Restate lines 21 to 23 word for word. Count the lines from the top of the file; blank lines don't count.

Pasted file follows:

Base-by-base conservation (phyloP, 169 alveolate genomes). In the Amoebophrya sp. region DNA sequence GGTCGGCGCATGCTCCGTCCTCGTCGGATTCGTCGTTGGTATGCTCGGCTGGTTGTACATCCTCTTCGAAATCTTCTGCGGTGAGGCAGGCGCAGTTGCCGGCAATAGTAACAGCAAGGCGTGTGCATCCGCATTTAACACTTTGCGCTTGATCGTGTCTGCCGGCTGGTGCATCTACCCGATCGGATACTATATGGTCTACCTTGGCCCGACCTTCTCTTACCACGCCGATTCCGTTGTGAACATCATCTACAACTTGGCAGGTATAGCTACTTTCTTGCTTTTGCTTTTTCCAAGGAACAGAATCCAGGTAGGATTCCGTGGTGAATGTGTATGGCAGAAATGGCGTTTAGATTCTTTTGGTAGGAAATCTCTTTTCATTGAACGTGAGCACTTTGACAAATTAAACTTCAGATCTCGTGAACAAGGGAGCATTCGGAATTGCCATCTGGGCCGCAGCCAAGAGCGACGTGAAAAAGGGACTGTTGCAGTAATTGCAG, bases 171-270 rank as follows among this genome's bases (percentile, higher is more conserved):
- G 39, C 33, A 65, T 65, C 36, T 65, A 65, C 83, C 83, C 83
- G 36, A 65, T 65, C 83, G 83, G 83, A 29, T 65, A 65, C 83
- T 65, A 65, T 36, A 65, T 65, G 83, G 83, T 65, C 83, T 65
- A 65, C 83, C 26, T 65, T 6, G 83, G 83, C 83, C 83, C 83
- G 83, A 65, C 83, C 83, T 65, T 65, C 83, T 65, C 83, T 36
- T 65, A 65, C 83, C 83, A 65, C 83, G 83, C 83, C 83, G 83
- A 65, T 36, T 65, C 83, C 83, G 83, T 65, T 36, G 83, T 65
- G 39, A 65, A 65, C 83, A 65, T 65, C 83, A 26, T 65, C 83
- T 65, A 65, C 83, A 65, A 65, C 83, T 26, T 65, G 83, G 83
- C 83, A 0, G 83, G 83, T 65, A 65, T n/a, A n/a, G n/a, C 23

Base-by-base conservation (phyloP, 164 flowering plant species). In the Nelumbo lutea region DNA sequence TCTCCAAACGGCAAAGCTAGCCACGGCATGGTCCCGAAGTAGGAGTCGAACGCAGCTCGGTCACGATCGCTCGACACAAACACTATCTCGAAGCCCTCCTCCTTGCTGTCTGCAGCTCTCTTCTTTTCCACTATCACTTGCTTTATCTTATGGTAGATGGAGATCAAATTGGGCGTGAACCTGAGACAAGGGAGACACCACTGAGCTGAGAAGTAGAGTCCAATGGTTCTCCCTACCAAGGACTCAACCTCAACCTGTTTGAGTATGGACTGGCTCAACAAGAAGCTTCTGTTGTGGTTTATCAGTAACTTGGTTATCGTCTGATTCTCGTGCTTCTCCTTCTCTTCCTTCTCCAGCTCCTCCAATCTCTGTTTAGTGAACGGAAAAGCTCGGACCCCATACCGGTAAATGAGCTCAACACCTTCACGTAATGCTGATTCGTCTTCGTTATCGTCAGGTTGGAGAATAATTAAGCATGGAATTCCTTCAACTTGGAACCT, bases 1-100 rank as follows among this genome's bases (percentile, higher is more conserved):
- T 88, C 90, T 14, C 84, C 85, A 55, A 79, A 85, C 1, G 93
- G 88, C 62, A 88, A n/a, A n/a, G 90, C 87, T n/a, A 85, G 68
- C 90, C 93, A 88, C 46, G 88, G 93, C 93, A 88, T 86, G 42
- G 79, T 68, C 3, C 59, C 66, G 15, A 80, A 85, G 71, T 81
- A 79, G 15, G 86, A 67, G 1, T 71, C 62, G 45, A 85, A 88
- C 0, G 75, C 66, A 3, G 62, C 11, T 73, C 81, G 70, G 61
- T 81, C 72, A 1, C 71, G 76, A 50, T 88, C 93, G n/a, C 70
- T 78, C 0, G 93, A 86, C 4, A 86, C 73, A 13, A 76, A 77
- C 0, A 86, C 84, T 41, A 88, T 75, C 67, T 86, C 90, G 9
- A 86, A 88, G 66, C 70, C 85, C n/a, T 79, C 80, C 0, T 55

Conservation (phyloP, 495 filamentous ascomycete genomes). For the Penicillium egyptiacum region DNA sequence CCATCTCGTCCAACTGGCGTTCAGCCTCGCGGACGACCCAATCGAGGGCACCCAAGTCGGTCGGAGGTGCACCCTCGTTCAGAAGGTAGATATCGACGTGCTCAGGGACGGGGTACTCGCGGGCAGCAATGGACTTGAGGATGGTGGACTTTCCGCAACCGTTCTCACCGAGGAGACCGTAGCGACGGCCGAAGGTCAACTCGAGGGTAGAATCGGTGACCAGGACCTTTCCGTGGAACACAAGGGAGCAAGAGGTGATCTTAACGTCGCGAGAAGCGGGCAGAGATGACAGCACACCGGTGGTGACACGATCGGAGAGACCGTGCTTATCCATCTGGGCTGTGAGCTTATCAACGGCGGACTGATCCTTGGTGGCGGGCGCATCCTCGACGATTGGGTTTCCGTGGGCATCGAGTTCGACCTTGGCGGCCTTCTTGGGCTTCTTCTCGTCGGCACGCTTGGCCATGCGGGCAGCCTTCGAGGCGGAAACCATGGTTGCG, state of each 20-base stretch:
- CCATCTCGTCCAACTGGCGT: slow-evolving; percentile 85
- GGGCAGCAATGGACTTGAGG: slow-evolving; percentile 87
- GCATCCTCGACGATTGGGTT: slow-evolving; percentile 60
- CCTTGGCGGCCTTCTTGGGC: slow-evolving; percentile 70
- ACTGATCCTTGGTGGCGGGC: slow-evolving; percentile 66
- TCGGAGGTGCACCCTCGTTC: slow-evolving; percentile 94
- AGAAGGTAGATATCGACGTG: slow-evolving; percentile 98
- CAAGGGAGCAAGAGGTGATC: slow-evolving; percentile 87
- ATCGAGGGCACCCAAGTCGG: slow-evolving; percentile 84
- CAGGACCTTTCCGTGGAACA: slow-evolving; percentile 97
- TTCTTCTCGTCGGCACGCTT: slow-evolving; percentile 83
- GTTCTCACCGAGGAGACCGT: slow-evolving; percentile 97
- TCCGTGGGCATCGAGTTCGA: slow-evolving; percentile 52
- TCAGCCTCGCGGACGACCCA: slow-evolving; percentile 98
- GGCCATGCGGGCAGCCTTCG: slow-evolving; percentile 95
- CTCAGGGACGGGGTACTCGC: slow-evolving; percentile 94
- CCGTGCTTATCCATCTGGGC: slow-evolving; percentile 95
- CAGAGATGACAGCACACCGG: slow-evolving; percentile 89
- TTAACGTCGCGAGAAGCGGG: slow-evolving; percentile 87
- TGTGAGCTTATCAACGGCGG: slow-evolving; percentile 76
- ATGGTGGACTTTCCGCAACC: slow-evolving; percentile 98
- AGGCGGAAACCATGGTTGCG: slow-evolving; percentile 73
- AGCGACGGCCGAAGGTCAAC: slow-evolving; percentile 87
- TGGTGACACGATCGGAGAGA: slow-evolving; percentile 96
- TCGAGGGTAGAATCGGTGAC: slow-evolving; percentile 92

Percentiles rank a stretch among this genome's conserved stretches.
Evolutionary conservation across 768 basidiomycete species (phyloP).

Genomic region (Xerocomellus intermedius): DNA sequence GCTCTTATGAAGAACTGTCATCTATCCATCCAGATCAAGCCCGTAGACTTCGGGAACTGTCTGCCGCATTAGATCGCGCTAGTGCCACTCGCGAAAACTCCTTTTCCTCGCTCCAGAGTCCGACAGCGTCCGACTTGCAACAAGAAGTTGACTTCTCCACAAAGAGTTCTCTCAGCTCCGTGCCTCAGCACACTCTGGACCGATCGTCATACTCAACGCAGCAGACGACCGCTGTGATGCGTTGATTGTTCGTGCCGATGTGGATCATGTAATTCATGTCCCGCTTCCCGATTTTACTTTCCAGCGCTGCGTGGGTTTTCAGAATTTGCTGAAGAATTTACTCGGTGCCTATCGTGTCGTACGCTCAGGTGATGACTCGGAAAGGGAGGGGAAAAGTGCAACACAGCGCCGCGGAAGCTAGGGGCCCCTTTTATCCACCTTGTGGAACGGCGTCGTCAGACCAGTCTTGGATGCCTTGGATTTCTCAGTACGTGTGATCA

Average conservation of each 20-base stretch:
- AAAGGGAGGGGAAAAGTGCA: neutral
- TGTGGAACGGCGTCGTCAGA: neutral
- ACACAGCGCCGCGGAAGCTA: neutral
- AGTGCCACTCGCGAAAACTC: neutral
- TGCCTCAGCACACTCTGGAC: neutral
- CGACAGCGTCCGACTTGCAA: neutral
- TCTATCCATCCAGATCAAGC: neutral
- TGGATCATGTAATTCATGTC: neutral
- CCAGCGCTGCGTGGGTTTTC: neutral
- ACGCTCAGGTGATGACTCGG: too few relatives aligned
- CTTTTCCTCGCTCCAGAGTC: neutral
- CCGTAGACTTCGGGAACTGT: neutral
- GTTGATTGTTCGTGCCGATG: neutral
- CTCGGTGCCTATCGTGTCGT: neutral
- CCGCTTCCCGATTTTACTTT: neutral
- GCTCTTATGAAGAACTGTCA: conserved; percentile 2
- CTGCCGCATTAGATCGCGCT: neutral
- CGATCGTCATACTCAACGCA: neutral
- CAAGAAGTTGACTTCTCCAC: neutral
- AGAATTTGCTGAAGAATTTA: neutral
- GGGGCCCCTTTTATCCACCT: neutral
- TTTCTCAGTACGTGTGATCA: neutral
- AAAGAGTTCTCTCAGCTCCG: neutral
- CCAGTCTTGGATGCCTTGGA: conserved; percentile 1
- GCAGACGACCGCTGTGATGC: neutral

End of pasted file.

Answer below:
- C 0, A 86, C 84, T 41, A 88, T 75, C 67, T 86, C 90, G 9
- A 86, A 88, G 66, C 70, C 85, C n/a, T 79, C 80, C 0, T 55

Conservation (phyloP, 495 filamentous ascomycete genomes). For the Penicillium egyptiacum region DNA sequence CCATCTCGTCCAACTGGCGTTCAGCCTCGCGGACGACCCAATCGAGGGCACCCAAGTCGGTCGGAGGTGCACCCTCGTTCAGAAGGTAGATATCGACGTGCTCAGGGACGGGGTACTCGCGGGCAGCAATGGACTTGAGGATGGTGGACTTTCCGCAACCGTTCTCACCGAGGAGACCGTAGCGACGGCCGAAGGTCAACTCGAGGGTAGAATCGGTGACCAGGACCTTTCCGTGGAACACAAGGGAGCAAGAGGTGATCTTAACGTCGCGAGAAGCGGGCAGAGATGACAGCACACCGGTGGTGACACGATCGGAGAGACCGTGCTTATCCATCTGGGCTGTGAGCTTATCAACGGCGGACTGATCCTTGGTGGCGGGCGCATCCTCGACGATTGGGTTTCCGTGGGCATCGAGTTCGACCTTGGCGGCCTTCTTGGGCTTCTTCTCGTCGGCACGCTTGGCCATGCGGGCAGCCTTCGAGGCGGAAACCATGGTTGCG, state of each 20-base stretch: